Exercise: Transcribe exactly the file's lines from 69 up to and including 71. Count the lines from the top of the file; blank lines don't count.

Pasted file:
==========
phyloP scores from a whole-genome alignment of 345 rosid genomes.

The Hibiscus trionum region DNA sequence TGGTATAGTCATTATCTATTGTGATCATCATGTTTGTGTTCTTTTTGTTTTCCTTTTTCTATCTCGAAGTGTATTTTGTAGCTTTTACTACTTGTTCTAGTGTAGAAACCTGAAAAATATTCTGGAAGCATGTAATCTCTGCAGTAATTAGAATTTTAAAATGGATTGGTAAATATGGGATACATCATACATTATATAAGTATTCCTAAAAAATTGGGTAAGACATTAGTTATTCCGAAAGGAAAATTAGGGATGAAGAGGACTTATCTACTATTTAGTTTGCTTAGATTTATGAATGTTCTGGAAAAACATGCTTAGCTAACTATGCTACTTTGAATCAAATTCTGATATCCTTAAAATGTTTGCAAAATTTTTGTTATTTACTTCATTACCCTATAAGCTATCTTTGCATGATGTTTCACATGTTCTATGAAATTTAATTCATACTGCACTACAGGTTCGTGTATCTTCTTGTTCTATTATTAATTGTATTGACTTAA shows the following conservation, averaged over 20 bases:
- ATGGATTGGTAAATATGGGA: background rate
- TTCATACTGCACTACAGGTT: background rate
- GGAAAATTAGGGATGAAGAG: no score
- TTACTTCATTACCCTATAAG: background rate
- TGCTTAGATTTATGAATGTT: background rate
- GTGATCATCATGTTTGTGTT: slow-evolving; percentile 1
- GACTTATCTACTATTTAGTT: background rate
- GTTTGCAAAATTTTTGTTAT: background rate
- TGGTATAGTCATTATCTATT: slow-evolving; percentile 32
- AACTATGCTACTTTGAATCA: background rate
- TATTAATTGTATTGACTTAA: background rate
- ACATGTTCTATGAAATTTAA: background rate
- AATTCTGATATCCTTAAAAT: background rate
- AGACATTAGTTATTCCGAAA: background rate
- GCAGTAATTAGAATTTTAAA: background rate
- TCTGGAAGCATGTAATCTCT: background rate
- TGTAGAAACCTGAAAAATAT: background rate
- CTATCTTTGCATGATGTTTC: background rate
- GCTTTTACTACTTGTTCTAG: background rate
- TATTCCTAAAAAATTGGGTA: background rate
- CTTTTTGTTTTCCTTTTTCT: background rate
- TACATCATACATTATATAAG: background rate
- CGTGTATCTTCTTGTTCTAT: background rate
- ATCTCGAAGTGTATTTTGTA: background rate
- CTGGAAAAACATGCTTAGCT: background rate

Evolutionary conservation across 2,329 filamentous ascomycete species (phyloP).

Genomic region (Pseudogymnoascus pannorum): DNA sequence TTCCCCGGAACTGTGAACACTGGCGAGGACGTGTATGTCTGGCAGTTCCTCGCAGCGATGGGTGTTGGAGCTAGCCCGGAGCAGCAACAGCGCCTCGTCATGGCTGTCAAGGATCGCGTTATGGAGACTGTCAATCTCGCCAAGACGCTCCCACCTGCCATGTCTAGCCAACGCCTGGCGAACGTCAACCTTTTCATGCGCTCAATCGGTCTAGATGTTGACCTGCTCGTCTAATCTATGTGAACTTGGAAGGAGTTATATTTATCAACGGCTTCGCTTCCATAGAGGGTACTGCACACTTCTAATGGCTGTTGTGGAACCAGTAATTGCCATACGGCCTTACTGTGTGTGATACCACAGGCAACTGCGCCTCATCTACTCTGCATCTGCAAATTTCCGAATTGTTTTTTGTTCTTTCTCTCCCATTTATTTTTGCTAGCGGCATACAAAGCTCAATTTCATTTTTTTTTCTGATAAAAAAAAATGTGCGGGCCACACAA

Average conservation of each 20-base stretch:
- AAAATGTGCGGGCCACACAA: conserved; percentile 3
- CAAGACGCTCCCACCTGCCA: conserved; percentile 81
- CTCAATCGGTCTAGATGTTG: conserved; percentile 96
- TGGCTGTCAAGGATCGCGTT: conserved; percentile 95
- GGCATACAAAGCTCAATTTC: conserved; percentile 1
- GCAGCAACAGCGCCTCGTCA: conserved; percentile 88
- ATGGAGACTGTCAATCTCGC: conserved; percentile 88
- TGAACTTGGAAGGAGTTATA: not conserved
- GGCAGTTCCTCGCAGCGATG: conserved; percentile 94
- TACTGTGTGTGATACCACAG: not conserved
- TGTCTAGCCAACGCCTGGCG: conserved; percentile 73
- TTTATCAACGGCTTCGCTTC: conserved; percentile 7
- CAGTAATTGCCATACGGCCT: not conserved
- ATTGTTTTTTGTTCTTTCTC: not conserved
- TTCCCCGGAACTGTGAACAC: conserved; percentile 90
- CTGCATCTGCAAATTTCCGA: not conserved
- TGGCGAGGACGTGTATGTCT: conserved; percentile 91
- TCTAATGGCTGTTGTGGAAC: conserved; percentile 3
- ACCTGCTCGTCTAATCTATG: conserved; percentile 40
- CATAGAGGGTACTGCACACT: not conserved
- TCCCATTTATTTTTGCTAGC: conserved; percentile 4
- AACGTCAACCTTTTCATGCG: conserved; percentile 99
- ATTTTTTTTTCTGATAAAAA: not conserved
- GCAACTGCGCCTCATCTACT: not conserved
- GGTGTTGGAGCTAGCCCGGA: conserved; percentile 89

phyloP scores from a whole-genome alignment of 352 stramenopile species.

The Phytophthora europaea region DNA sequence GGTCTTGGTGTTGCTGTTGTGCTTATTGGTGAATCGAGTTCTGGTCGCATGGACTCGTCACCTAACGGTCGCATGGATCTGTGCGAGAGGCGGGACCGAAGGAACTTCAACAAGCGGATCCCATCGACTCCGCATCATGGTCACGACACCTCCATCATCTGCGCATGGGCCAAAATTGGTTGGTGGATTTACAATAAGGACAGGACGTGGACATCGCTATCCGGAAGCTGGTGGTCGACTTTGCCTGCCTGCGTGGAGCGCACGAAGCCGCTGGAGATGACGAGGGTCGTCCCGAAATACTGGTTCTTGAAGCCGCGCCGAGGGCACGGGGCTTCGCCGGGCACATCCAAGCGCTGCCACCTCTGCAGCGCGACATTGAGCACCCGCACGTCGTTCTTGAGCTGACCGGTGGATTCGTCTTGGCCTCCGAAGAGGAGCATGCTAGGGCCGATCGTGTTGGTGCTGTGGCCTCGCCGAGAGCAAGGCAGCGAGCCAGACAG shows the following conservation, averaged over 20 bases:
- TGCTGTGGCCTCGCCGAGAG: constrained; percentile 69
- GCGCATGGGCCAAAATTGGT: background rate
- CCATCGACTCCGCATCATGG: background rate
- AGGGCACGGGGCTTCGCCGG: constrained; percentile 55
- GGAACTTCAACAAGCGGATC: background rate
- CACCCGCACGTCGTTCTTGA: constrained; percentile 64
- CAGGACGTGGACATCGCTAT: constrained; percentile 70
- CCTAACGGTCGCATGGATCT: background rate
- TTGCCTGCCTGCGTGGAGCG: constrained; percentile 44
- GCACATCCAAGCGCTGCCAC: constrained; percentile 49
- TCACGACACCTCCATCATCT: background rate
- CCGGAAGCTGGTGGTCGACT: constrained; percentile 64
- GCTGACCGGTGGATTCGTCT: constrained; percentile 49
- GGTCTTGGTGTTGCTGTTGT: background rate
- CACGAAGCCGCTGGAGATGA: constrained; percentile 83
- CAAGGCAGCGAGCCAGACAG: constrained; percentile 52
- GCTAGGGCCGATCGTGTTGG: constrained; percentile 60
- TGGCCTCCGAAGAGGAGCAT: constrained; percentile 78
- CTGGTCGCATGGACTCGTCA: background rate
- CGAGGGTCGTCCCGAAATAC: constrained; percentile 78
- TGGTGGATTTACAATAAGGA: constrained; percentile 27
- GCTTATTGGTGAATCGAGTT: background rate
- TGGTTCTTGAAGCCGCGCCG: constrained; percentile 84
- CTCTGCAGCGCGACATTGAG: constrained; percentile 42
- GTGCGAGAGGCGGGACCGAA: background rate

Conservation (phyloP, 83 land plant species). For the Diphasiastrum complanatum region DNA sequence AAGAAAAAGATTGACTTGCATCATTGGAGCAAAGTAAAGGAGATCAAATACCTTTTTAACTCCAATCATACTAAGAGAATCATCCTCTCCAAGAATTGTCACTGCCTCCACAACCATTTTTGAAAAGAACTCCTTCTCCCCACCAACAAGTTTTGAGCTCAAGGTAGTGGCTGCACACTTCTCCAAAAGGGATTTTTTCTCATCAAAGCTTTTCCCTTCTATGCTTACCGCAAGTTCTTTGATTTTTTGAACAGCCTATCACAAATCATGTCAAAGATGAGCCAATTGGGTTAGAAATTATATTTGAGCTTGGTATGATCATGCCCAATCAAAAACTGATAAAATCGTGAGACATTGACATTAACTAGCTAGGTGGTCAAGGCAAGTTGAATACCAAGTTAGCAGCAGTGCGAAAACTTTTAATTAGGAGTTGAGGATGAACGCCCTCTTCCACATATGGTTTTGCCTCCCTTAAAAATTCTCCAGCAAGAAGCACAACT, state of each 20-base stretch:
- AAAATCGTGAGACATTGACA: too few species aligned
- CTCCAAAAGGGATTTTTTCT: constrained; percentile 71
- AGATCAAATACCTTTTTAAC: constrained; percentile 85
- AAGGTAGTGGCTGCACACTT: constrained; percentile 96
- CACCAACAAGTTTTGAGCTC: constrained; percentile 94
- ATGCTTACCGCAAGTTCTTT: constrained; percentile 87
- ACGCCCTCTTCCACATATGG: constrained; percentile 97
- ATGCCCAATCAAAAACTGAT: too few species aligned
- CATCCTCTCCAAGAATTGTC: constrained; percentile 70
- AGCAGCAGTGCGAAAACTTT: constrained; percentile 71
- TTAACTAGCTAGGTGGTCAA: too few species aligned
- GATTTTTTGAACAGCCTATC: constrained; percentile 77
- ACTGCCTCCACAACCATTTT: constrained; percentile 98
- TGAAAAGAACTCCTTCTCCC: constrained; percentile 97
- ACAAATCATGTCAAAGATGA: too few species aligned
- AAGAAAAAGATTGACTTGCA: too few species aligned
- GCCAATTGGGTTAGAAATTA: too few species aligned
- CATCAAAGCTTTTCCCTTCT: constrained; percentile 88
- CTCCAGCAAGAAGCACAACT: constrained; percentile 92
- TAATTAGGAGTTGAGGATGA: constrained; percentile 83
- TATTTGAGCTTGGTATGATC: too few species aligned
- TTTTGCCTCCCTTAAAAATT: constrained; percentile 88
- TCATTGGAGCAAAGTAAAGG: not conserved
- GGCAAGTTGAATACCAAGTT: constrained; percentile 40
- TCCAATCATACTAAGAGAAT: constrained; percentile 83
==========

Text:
- CCGGAAGCTGGTGGTCGACT: constrained; percentile 64
- GCTGACCGGTGGATTCGTCT: constrained; percentile 49
- GGTCTTGGTGTTGCTGTTGT: background rate